Irish Finance Minister Michael Noonan said he is confident the country can return to the bond markets as he reins in the European Union’s biggest budget deficit by taxing wine drinkers and mansion owners.
The government laid out 3.5 billion euros ($4.6 billion) of measures to raise taxes and cut spending to stick with its pledge to the International Monetary Fund and European funders of its 2010 bailout to cut the shortfall to 7.5 percent of gross domestic product next year. From midnight tonight, a bottle of wine will go up by 1 euro, while a new property tax will come into effect in July 2013.
“We will not dither or procrastinate, but will drive forward to lead this country out of the despair and despondency and lack of self-worth,” Noonan told lawmakers in Dublin.
Ireland is about 75 percent through cuts amounting to 33.4 billion euros, or about a fifth of the size of the economy, stretched over eight years through 2015. While the deficit will still be the highest in the 27-member EU for the fourth year in a row in 2013, the austerity has been lauded by investors.
The country will introduce a property tax from July, levied at an annual 0.18 percent for homes valued below 1 million euros, rising to 0.25 percent above that threshold, Noonan said.
The price of cigarettes, vehicle registration and motor tax will also increase, he said. The government is cutting child benefit by 10 euros a month, capping tax relief on pension contributions and lowering telephone and electricity allowances for pensioners. Most other welfare payments remain unchanged.
The Finance Ministry forecast last week that this year’s deficit will be 8.2 percent of GDP compared with the 8.6 percent target it promised the IMF and EU.
“Ireland has been smart through the crisis so far by not promising too much too soon,” said Padhraic Garvey, head of developed markets debt strategy at ING Groep NV in Amsterdam, before the budget was announced. “Achievable targets are what is required to pave the way for wider market access for 2013.”
The National Treasury Management Agency plans to raise about 10 billion euros in the market next year as it returns to syndicated bond sales and regular monthly long-term debt auctions, its chief executive officer, John Corrigan, said on Nov. 22. Ireland sold Treasury bills and bonds in July for the first time in almost two years.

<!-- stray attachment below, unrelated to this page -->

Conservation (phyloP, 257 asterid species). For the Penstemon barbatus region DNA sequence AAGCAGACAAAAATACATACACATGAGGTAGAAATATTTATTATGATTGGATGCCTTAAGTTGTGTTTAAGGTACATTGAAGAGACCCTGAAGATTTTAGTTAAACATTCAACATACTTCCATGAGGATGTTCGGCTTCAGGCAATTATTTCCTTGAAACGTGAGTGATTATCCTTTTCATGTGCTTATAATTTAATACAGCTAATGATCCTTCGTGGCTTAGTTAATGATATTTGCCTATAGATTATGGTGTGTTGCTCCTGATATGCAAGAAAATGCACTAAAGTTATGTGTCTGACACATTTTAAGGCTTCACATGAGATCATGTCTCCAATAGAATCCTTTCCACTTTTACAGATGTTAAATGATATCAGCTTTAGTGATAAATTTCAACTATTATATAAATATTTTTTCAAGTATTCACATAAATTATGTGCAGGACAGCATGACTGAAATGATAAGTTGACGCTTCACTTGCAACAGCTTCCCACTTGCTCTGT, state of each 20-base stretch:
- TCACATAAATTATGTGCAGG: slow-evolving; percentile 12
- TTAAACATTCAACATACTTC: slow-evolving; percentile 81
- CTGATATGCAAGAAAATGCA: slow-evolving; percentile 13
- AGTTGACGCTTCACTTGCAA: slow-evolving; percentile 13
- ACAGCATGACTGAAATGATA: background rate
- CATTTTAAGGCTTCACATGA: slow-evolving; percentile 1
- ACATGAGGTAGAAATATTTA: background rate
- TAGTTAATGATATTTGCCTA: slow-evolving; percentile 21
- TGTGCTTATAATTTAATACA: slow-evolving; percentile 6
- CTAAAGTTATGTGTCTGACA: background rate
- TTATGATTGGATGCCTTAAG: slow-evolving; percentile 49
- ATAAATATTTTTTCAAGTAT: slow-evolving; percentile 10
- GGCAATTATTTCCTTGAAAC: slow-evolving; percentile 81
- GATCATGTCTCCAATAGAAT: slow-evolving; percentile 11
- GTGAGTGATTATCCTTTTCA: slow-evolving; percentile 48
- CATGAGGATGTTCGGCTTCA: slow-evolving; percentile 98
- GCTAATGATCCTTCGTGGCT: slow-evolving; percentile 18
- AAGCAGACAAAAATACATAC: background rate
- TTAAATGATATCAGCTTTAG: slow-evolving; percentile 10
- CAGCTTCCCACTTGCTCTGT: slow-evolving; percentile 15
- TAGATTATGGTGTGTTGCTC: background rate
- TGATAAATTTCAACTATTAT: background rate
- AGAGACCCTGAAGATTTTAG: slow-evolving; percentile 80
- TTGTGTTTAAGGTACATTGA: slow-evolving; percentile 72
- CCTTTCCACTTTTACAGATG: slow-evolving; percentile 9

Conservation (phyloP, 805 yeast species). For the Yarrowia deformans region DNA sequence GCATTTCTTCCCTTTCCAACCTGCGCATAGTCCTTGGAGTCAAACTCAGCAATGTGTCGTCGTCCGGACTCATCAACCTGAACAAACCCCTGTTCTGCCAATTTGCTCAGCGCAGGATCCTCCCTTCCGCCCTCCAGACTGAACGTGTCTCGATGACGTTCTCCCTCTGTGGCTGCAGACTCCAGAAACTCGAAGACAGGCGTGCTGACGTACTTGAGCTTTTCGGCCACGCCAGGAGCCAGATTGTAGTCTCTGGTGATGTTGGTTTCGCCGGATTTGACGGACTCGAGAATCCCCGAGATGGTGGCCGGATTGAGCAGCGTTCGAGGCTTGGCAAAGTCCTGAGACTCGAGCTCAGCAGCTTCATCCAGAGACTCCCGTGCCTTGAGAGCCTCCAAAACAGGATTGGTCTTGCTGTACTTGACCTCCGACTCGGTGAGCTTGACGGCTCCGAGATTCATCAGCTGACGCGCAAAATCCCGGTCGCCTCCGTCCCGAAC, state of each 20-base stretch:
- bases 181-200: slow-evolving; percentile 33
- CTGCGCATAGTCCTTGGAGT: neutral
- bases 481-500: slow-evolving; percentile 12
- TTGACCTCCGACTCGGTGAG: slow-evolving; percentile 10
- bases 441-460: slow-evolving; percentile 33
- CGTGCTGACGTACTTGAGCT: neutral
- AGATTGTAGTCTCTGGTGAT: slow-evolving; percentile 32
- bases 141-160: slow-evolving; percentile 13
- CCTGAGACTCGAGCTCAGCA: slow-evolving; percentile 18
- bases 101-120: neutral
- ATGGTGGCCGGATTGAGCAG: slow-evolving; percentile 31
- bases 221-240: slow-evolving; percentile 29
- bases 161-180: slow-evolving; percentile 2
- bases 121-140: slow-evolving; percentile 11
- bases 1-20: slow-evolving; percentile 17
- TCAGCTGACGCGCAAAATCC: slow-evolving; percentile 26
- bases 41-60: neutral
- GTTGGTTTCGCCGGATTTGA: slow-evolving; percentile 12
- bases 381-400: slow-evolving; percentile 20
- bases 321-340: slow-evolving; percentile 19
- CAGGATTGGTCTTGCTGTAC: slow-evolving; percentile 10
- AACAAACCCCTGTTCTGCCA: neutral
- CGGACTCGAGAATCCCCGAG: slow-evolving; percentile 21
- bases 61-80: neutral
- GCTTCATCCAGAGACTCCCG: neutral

Yields on the country’s benchmark 2020 bond rose 3 basis points today to 4.46 percent, down from 7.4 percent at the start of June and from as high as 14 percent in July 2011.
Stabilizing public finances are “an essential prerequisite to long-term growth and job creation,” Noonan said. Ireland can only access markets if investors believe that “we have a credible fiscal strategy and agree that our debt is sustainable,” he said.
Noonan said he is introducing legislation on real-estate investment trusts, or REITs, to help boost the property market, whose collapse triggered Ireland’s economic demise.
Ireland is establishing the trusts to lure investors into the commercial property market, Noonan said. Their introduction will assist the National Asset Management Agency as it sells property. The agency was set up by the previous government to take on bad bank debt as it propped up the financial industry.
Home prices, down 50 percent from their 2007 peak, have risen in three of the past four months, according to the Central Statistics Office in Dublin.
At the same time, the government plans to tackle levels of household debt. The central bank is overseeing plans to deal with “unsustainable personal and commercial debt,” he said.
Allied Irish Banks Plc, the largest mortgage lender, has pledged to contact 1,500 customers a month to work on restructuring their home loans, he said.
“This is the level of ambition that the government expects from all banks,” he said. “The Irish financial crisis could be summarized in one word: debt. The government is committed to dealing with both.”